Malcolm X and Muhammad Ali were in constant demand at radio and TV stations, college campuses, and wherever truth was explored.

Fear rules secular societies and undermines the convictions of believers. Fear caused Shapiro to support the experimental vaccines and to instinctively disavow Donald Trump. True journalists should prioritize understanding well ahead of support and disavowment.

Fear is at the root of the reaction to Kyrie Irving, Kanye West, and Max Blumenthal.

The ultra-BLM revolutionaries and ex-jocks turned broadcasters such as Charles Barkley, Shaquille O’Neal, and Reggie Miller fear losing their status and high-paying jobs at ESPN, Fox Sports, TNT, CBS, and NBC.

Black Lives Matter is a for-profit shtick. We know that now because we’ve learned how the movement’s founders spent the $100 million raised in the name of the group’s only begotten son, George Floyd.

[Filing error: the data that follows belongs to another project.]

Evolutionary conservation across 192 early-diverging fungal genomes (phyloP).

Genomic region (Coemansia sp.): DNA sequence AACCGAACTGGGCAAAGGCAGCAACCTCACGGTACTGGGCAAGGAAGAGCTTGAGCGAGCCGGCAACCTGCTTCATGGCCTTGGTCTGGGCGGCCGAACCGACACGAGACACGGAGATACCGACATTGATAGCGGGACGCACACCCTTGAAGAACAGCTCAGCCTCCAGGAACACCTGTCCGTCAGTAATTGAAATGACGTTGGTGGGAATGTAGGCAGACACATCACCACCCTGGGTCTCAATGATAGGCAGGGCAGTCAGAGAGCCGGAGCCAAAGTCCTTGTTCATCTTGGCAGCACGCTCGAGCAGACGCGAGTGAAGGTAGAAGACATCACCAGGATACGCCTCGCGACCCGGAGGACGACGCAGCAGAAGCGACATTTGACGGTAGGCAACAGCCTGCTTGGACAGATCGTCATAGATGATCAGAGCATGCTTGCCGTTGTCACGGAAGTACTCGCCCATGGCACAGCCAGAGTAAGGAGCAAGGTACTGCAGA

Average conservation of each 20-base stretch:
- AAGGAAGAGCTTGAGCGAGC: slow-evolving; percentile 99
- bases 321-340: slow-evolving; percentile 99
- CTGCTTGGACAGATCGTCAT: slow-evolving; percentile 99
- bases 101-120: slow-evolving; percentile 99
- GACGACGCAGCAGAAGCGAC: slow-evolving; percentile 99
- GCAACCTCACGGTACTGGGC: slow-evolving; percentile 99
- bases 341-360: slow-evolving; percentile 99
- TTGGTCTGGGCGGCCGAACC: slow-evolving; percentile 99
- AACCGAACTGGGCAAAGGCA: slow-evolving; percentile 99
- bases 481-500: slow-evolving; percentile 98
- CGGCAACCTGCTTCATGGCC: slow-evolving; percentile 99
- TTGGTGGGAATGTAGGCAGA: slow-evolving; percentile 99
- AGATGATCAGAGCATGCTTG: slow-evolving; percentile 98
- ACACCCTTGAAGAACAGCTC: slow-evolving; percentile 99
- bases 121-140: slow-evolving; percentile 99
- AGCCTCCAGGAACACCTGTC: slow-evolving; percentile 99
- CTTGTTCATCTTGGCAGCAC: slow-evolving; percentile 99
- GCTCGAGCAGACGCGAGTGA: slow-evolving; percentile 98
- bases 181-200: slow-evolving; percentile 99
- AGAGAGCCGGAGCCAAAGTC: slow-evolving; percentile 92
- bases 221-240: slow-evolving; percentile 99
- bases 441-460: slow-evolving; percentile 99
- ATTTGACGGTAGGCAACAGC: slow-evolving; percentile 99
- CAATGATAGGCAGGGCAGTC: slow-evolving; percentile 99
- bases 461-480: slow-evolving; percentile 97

The reaction to West and Irving demonstrates how members of the black media and celebrity elite line their bank accounts by pretending to be friends of the “revolution.” What West and Irving said about Jewish people pales in comparison to the rhetoric of X and Ali. It’s not in the same galaxy.

Irving retweeted a graphic of an image of a documentary that was released in 2018 based on a book that was published in 2014. It took eight years before anyone realized that “Hebrews to Negroes” posed an existential threat to the Jewish community? Irving’s retweet of the doc is more harmful than Amazon hosting it?

The overreaction is illogical.

The black elites' rush to condemn Kyrie unmasks their real revolutionary mission. They speak for the corporate elite. They speak for Pfizer and other Big Pharma corporations, the primary advertisers on television, the makers of the experimental vaccines Irving refused to take. They speak for Amazon, the hosting and commerce platform that is now buying sports television rights.

No different from Ben Shapiro, LeBron James, Stephen A. Smith, Shannon Sharpe, Charlamagne tha Fraud, and roughly 90% of all Americans don’t want to get crossways with global corporations. They don’t want to jeopardize their power and the money that comes along with it.